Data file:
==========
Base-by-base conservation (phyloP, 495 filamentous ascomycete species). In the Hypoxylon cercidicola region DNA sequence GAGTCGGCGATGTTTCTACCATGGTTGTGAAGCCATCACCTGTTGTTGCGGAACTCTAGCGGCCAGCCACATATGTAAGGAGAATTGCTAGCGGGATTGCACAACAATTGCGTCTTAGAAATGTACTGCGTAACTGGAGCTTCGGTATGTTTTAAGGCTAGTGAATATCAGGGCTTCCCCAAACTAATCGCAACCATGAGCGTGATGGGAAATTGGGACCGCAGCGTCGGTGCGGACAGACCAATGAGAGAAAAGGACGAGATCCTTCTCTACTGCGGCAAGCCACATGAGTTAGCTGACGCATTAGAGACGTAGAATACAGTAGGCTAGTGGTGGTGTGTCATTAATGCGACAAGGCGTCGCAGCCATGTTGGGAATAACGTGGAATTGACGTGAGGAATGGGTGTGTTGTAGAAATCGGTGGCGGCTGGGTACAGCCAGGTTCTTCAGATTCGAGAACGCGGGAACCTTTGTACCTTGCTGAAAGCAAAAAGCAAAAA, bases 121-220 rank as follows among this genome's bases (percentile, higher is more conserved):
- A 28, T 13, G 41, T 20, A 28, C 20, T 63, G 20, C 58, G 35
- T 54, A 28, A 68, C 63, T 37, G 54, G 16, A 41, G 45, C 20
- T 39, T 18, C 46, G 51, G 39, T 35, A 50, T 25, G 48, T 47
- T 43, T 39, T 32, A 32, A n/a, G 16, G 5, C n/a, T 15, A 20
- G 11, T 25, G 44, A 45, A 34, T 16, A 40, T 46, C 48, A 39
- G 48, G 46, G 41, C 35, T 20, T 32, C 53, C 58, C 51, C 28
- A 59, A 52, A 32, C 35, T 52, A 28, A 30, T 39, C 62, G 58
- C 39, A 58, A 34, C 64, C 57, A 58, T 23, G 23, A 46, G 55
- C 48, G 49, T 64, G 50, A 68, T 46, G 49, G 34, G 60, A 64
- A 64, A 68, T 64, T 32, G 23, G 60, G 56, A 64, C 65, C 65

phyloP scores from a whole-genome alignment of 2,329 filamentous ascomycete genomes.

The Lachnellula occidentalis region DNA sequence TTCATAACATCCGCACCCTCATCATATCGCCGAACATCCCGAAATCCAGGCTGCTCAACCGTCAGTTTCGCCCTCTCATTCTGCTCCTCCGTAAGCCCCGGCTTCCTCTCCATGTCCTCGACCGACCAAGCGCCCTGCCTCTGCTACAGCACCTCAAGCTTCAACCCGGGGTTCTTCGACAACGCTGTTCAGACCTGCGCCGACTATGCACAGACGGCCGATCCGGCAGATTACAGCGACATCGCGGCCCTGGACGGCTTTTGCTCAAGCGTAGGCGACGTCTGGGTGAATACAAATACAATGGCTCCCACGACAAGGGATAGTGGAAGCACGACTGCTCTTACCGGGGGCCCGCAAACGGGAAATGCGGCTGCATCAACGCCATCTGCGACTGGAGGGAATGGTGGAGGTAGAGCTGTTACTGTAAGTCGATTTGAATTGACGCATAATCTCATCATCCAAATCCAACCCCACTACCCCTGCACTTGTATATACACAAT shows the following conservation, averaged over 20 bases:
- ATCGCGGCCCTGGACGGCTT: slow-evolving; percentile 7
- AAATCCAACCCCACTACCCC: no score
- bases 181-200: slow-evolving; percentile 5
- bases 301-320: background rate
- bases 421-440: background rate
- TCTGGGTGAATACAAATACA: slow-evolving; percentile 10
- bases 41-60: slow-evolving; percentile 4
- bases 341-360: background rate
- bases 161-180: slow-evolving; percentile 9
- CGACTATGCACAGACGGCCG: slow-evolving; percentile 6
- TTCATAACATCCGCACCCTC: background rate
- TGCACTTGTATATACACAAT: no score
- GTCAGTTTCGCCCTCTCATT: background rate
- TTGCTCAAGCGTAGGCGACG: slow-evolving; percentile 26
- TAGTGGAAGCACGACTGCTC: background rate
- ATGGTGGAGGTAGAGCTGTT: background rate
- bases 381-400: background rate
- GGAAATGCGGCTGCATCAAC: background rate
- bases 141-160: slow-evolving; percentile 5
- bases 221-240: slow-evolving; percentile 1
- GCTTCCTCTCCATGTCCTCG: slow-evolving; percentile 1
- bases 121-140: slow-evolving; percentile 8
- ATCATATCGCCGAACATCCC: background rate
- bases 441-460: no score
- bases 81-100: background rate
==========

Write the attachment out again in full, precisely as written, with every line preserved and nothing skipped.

Base-by-base conservation (phyloP, 495 filamentous ascomycete species). In the Hypoxylon cercidicola region DNA sequence GAGTCGGCGATGTTTCTACCATGGTTGTGAAGCCATCACCTGTTGTTGCGGAACTCTAGCGGCCAGCCACATATGTAAGGAGAATTGCTAGCGGGATTGCACAACAATTGCGTCTTAGAAATGTACTGCGTAACTGGAGCTTCGGTATGTTTTAAGGCTAGTGAATATCAGGGCTTCCCCAAACTAATCGCAACCATGAGCGTGATGGGAAATTGGGACCGCAGCGTCGGTGCGGACAGACCAATGAGAGAAAAGGACGAGATCCTTCTCTACTGCGGCAAGCCACATGAGTTAGCTGACGCATTAGAGACGTAGAATACAGTAGGCTAGTGGTGGTGTGTCATTAATGCGACAAGGCGTCGCAGCCATGTTGGGAATAACGTGGAATTGACGTGAGGAATGGGTGTGTTGTAGAAATCGGTGGCGGCTGGGTACAGCCAGGTTCTTCAGATTCGAGAACGCGGGAACCTTTGTACCTTGCTGAAAGCAAAAAGCAAAAA, bases 121-220 rank as follows among this genome's bases (percentile, higher is more conserved):
- A 28, T 13, G 41, T 20, A 28, C 20, T 63, G 20, C 58, G 35
- T 54, A 28, A 68, C 63, T 37, G 54, G 16, A 41, G 45, C 20
- T 39, T 18, C 46, G 51, G 39, T 35, A 50, T 25, G 48, T 47
- T 43, T 39, T 32, A 32, A n/a, G 16, G 5, C n/a, T 15, A 20
- G 11, T 25, G 44, A 45, A 34, T 16, A 40, T 46, C 48, A 39
- G 48, G 46, G 41, C 35, T 20, T 32, C 53, C 58, C 51, C 28
- A 59, A 52, A 32, C 35, T 52, A 28, A 30, T 39, C 62, G 58
- C 39, A 58, A 34, C 64, C 57, A 58, T 23, G 23, A 46, G 55
- C 48, G 49, T 64, G 50, A 68, T 46, G 49, G 34, G 60, A 64
- A 64, A 68, T 64, T 32, G 23, G 60, G 56, A 64, C 65, C 65

phyloP scores from a whole-genome alignment of 2,329 filamentous ascomycete genomes.

The Lachnellula occidentalis region DNA sequence TTCATAACATCCGCACCCTCATCATATCGCCGAACATCCCGAAATCCAGGCTGCTCAACCGTCAGTTTCGCCCTCTCATTCTGCTCCTCCGTAAGCCCCGGCTTCCTCTCCATGTCCTCGACCGACCAAGCGCCCTGCCTCTGCTACAGCACCTCAAGCTTCAACCCGGGGTTCTTCGACAACGCTGTTCAGACCTGCGCCGACTATGCACAGACGGCCGATCCGGCAGATTACAGCGACATCGCGGCCCTGGACGGCTTTTGCTCAAGCGTAGGCGACGTCTGGGTGAATACAAATACAATGGCTCCCACGACAAGGGATAGTGGAAGCACGACTGCTCTTACCGGGGGCCCGCAAACGGGAAATGCGGCTGCATCAACGCCATCTGCGACTGGAGGGAATGGTGGAGGTAGAGCTGTTACTGTAAGTCGATTTGAATTGACGCATAATCTCATCATCCAAATCCAACCCCACTACCCCTGCACTTGTATATACACAAT shows the following conservation, averaged over 20 bases:
- ATCGCGGCCCTGGACGGCTT: slow-evolving; percentile 7
- AAATCCAACCCCACTACCCC: no score
- bases 181-200: slow-evolving; percentile 5
- bases 301-320: background rate
- bases 421-440: background rate
- TCTGGGTGAATACAAATACA: slow-evolving; percentile 10
- bases 41-60: slow-evolving; percentile 4
- bases 341-360: background rate
- bases 161-180: slow-evolving; percentile 9
- CGACTATGCACAGACGGCCG: slow-evolving; percentile 6
- TTCATAACATCCGCACCCTC: background rate
- TGCACTTGTATATACACAAT: no score
- GTCAGTTTCGCCCTCTCATT: background rate
- TTGCTCAAGCGTAGGCGACG: slow-evolving; percentile 26
- TAGTGGAAGCACGACTGCTC: background rate
- ATGGTGGAGGTAGAGCTGTT: background rate
- bases 381-400: background rate
- GGAAATGCGGCTGCATCAAC: background rate
- bases 141-160: slow-evolving; percentile 5
- bases 221-240: slow-evolving; percentile 1
- GCTTCCTCTCCATGTCCTCG: slow-evolving; percentile 1
- bases 121-140: slow-evolving; percentile 8
- ATCATATCGCCGAACATCCC: background rate
- bases 441-460: no score
- bases 81-100: background rate